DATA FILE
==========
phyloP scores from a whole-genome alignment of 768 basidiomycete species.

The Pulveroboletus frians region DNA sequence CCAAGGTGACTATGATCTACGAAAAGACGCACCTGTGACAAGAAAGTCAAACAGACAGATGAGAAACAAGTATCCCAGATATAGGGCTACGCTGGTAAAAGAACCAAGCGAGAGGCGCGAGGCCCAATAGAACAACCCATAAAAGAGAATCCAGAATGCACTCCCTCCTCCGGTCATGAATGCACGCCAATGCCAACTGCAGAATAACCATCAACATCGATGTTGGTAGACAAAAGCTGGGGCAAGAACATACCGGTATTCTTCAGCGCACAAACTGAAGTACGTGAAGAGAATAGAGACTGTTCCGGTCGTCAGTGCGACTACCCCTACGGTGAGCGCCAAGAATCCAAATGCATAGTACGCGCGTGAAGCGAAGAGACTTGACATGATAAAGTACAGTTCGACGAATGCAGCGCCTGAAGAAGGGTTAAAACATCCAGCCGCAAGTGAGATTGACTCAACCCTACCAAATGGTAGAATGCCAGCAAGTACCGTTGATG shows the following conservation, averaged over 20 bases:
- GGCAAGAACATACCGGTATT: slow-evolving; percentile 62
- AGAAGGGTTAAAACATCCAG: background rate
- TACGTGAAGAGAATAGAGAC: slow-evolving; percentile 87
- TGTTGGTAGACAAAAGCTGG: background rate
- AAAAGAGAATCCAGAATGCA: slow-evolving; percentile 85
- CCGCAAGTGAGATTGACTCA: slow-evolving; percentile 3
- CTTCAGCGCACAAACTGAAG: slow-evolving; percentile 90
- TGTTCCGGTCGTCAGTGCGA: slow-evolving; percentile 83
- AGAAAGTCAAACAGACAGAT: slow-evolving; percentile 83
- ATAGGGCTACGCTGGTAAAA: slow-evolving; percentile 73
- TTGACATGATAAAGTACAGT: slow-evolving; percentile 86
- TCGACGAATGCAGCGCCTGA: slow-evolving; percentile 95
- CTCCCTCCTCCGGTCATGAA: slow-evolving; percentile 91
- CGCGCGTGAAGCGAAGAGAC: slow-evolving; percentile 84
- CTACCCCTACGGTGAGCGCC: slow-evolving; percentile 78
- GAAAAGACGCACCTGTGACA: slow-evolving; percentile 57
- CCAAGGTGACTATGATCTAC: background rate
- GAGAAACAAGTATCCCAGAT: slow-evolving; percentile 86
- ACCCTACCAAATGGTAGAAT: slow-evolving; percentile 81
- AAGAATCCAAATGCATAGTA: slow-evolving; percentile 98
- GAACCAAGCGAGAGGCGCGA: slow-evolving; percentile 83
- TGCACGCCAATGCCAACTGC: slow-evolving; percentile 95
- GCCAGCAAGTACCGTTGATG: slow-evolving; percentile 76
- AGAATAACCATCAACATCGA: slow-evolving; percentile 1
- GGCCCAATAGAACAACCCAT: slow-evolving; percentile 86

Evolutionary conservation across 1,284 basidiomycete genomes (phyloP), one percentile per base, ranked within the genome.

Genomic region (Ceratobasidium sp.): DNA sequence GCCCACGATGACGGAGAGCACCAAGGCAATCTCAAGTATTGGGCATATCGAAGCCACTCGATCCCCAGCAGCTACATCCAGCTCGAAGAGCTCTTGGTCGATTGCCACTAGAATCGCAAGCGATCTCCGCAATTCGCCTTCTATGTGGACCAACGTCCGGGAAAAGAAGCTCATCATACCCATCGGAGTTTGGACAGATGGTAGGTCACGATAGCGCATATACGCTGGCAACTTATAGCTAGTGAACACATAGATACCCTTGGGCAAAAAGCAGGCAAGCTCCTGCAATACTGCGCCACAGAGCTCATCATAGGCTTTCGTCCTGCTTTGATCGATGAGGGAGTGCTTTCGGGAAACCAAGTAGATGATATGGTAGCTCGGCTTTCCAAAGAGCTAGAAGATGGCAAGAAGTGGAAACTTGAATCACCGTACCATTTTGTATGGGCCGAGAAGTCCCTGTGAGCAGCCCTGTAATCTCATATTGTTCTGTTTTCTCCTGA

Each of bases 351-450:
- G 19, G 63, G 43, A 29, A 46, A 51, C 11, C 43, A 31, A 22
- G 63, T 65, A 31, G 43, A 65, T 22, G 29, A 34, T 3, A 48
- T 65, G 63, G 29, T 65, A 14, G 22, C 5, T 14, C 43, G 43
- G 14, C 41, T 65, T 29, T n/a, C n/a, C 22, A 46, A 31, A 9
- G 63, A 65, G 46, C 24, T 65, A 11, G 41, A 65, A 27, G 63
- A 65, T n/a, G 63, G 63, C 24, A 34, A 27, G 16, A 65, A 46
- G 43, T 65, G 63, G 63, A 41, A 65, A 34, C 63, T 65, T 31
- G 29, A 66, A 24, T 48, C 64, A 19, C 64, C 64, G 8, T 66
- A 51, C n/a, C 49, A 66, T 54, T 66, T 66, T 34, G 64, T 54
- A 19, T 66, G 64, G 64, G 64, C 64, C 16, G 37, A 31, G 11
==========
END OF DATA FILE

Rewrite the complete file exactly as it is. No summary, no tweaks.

phyloP scores from a whole-genome alignment of 768 basidiomycete species.

The Pulveroboletus frians region DNA sequence CCAAGGTGACTATGATCTACGAAAAGACGCACCTGTGACAAGAAAGTCAAACAGACAGATGAGAAACAAGTATCCCAGATATAGGGCTACGCTGGTAAAAGAACCAAGCGAGAGGCGCGAGGCCCAATAGAACAACCCATAAAAGAGAATCCAGAATGCACTCCCTCCTCCGGTCATGAATGCACGCCAATGCCAACTGCAGAATAACCATCAACATCGATGTTGGTAGACAAAAGCTGGGGCAAGAACATACCGGTATTCTTCAGCGCACAAACTGAAGTACGTGAAGAGAATAGAGACTGTTCCGGTCGTCAGTGCGACTACCCCTACGGTGAGCGCCAAGAATCCAAATGCATAGTACGCGCGTGAAGCGAAGAGACTTGACATGATAAAGTACAGTTCGACGAATGCAGCGCCTGAAGAAGGGTTAAAACATCCAGCCGCAAGTGAGATTGACTCAACCCTACCAAATGGTAGAATGCCAGCAAGTACCGTTGATG shows the following conservation, averaged over 20 bases:
- GGCAAGAACATACCGGTATT: slow-evolving; percentile 62
- AGAAGGGTTAAAACATCCAG: background rate
- TACGTGAAGAGAATAGAGAC: slow-evolving; percentile 87
- TGTTGGTAGACAAAAGCTGG: background rate
- AAAAGAGAATCCAGAATGCA: slow-evolving; percentile 85
- CCGCAAGTGAGATTGACTCA: slow-evolving; percentile 3
- CTTCAGCGCACAAACTGAAG: slow-evolving; percentile 90
- TGTTCCGGTCGTCAGTGCGA: slow-evolving; percentile 83
- AGAAAGTCAAACAGACAGAT: slow-evolving; percentile 83
- ATAGGGCTACGCTGGTAAAA: slow-evolving; percentile 73
- TTGACATGATAAAGTACAGT: slow-evolving; percentile 86
- TCGACGAATGCAGCGCCTGA: slow-evolving; percentile 95
- CTCCCTCCTCCGGTCATGAA: slow-evolving; percentile 91
- CGCGCGTGAAGCGAAGAGAC: slow-evolving; percentile 84
- CTACCCCTACGGTGAGCGCC: slow-evolving; percentile 78
- GAAAAGACGCACCTGTGACA: slow-evolving; percentile 57
- CCAAGGTGACTATGATCTAC: background rate
- GAGAAACAAGTATCCCAGAT: slow-evolving; percentile 86
- ACCCTACCAAATGGTAGAAT: slow-evolving; percentile 81
- AAGAATCCAAATGCATAGTA: slow-evolving; percentile 98
- GAACCAAGCGAGAGGCGCGA: slow-evolving; percentile 83
- TGCACGCCAATGCCAACTGC: slow-evolving; percentile 95
- GCCAGCAAGTACCGTTGATG: slow-evolving; percentile 76
- AGAATAACCATCAACATCGA: slow-evolving; percentile 1
- GGCCCAATAGAACAACCCAT: slow-evolving; percentile 86

Evolutionary conservation across 1,284 basidiomycete genomes (phyloP), one percentile per base, ranked within the genome.

Genomic region (Ceratobasidium sp.): DNA sequence GCCCACGATGACGGAGAGCACCAAGGCAATCTCAAGTATTGGGCATATCGAAGCCACTCGATCCCCAGCAGCTACATCCAGCTCGAAGAGCTCTTGGTCGATTGCCACTAGAATCGCAAGCGATCTCCGCAATTCGCCTTCTATGTGGACCAACGTCCGGGAAAAGAAGCTCATCATACCCATCGGAGTTTGGACAGATGGTAGGTCACGATAGCGCATATACGCTGGCAACTTATAGCTAGTGAACACATAGATACCCTTGGGCAAAAAGCAGGCAAGCTCCTGCAATACTGCGCCACAGAGCTCATCATAGGCTTTCGTCCTGCTTTGATCGATGAGGGAGTGCTTTCGGGAAACCAAGTAGATGATATGGTAGCTCGGCTTTCCAAAGAGCTAGAAGATGGCAAGAAGTGGAAACTTGAATCACCGTACCATTTTGTATGGGCCGAGAAGTCCCTGTGAGCAGCCCTGTAATCTCATATTGTTCTGTTTTCTCCTGA

Each of bases 351-450:
- G 19, G 63, G 43, A 29, A 46, A 51, C 11, C 43, A 31, A 22
- G 63, T 65, A 31, G 43, A 65, T 22, G 29, A 34, T 3, A 48
- T 65, G 63, G 29, T 65, A 14, G 22, C 5, T 14, C 43, G 43
- G 14, C 41, T 65, T 29, T n/a, C n/a, C 22, A 46, A 31, A 9
- G 63, A 65, G 46, C 24, T 65, A 11, G 41, A 65, A 27, G 63
- A 65, T n/a, G 63, G 63, C 24, A 34, A 27, G 16, A 65, A 46
- G 43, T 65, G 63, G 63, A 41, A 65, A 34, C 63, T 65, T 31
- G 29, A 66, A 24, T 48, C 64, A 19, C 64, C 64, G 8, T 66
- A 51, C n/a, C 49, A 66, T 54, T 66, T 66, T 34, G 64, T 54
- A 19, T 66, G 64, G 64, G 64, C 64, C 16, G 37, A 31, G 11